Everyone at my office is sick, recovering from being sick, or like me, fighting like hell not to get sick. That’s why I made Filipino arroz caldo for dinner. It’s traditionally a savory rice porridge with chicken, garlic, and ginger. I cooked a Paleo version using cauliflower rice, which is made by putting cauliflower florets in a food processor and pulsing until the cauliflower is the size of rice grains. My arroz caldo is inspired by Joshua Bozel’s recipe for Serious Eats and Mary J. Gines’s recipe for Fit Living Foodies.
Paleo Filipino “Arroz Caldo”
- 2/3 cup canola oil (or coconut oil), divided
- 12 cloves of garlic, minced (yes, 12!)
- 1 medium onion, thinly sliced
- 1 tablespoon minced ginger
- 1 1/2 pounds boneless, skinless chicken thighs, cut into bite-sized pieces
- 2 cups cauliflower rice
- 2 cups chicken stock
- 2 tablespoons fish sauce
- 1 tablespoon lime juice
- 1 teaspoon ground black pepper
- 4 green onions, thinly sliced
Heat 1/3 cup oil in small pan over medium heat. Add half of the minced garlic and cook until garlic turns light brown, about 5 minutes. Place garlic in fine-mesh strainer and drain. Then transfer to a paper towel-lined plate and set aside.
In a large pot or Dutch oven, heat the remaining 1/3 cup oil over medium-high heat. When the oil shimmers, add the sliced onion and cook for 5 minutes until soft but not brown. Next add the rest of your garlic and ginger and cook for 1 minute more.
Place chicken in pot and cook until no longer pink. Then add cauliflower rice, chicken stock, fish sauce, and lime juice. Bring to a boil and then lower heat and simmer for 15-20 minutes until it has reached your desired consistency. Add more fish sauce and lime juice to taste.
Ladle arroz caldo into bowls and top with green onions and fried garlic.
I don’t really write recipes–I’d rather spend my time cooking. But my friends Dawn and Helen asked me to put this one together. It’s inspired by RG Enriquez of Astig Vegan, a blogger you should definitely check out if you want to explore vegan and/or Filipino food.
This recipe is vegan, but you could modify it to meet your dietary needs or taste preferences. It can stand alone as a main dish or as a hearty side. Eat it with rice and bagoong if you’re feeling Filipino.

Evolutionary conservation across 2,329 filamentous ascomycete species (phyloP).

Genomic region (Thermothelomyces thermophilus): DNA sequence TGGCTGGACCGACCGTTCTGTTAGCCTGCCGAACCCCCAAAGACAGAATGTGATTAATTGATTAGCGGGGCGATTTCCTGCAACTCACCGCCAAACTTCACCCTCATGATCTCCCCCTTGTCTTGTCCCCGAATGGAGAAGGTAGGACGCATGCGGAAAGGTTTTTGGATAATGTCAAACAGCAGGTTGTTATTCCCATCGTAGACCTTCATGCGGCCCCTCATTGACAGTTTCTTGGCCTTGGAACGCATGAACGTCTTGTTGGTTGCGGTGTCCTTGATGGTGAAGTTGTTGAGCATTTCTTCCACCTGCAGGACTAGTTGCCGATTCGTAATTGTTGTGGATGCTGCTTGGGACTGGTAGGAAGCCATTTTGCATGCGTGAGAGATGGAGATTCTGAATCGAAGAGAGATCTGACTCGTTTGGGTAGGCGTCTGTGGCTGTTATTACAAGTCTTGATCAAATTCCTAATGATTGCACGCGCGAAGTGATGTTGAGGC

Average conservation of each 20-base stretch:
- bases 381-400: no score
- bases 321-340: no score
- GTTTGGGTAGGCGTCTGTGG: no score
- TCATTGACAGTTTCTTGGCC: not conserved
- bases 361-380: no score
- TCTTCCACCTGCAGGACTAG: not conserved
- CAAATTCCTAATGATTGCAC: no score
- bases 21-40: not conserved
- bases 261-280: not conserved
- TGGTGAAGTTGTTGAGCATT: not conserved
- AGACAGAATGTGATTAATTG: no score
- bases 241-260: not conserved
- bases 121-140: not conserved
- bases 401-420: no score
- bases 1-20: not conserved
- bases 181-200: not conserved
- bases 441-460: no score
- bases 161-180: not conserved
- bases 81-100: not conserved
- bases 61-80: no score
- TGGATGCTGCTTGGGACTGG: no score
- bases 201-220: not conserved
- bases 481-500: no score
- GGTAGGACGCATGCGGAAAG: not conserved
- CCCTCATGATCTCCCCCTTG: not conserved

Kabocha Squash and Kale in Coconut Milk
- 1 tablespoon vegan margarine (or your fat of choice)
- 1/2 an onion, chopped
- 2 cloves garlic, minced
- 1 bunch kale, middle stems removed and leaves torn into bite-sized pieces
- 4-6 cups kabocha squash, peeled and chopped into 1-inch pieces (half of a small-to-medium squash)
- 2 14 oz. cans unsweetened coconut milk
- Salt and pepper to taste
Melt vegan margarine over medium-high heat in a large saucepan or Dutch oven. Add chopped onion and cook 3-5 minutes until soft and translucent. Put in minced garlic and cook for another minute. Stir in kale and cook for 5 minutes until kale is wilted. Place chopped squash in pan, pour in coconut milk, and add salt and pepper. Bring to a boil, and then turn heat to low and simmer for 15-20 minutes, stirring occasionally. You’ll know it’s done when you can easily pierce the squash with a fork. Taste and add more salt and pepper to your liking.
I’ve decided to join Kalsada Coffee’s mission to support Filipino coffee farmers and bring the Philippine coffee industry back to its former glory, one farm at a time. Kalsada Coffee is currently in Kickstarter mode and is 80% funded with less than 2 days to go. I invite you to consider backing this Kickstarter. You can find more info at kalsada.org. Salamat!
While many in the United States have spent much of this winter enduring one snowstorm after another, here in Seattle we’ve been enjoying balmy, spring-like days featuring bright blue skies, blossoming trees, and glorious sunsets.
Then Mother Nature reminded Seattleites that we live in Seattle.
And that it’s March.
On this wet, gray day, I craved a warm and comforting dish. I also needed something that was healthy and in line with the grain-free, dairy-free diet that I’ve been following for the last 8 months. I opened my fridge, spied a box of mushrooms, and knew exactly what I should make.
My dad drives me crazy. Not in an endearing, “Oh, Daaaad” TV-sitcom kind of way. More like a he-makes-me-want-to-punch-a-hole-in-a-wall feeling.
Every year, I dread Father’s Day. Friends post sweet photos and memories on Facebook of their fathers. They talk about the lessons their dads have taught them, how their dads inspire them, and how their dads are their best friends.
I have nothing like that to share. And it hurts.
It’s 5:30 in the morning. I’m in my basement staring bleary-eyed at my laptop, and I’m sweating—a lot—as I do my best to follow an online workout video.
After completing a particularly grueling set of exercises, the instructor takes a quick break on her mat. She catches her breath and says, “I don’t enjoy that. Not at all.”
The moment makes me laugh because it is exactly what I was thinking. It also inspires me because right after the instructor says this, she launches into another set of challenging moves.
This is Jenn Jordan and For the Glow.
A few weeks ago, an acquaintance of mine named Michael sent me a message asking if we could get together and cook.
He wrote, “One of my favorite ways to get to know someone is to learn how to cook something.”
It was an unexpected and lovely invitation to connect.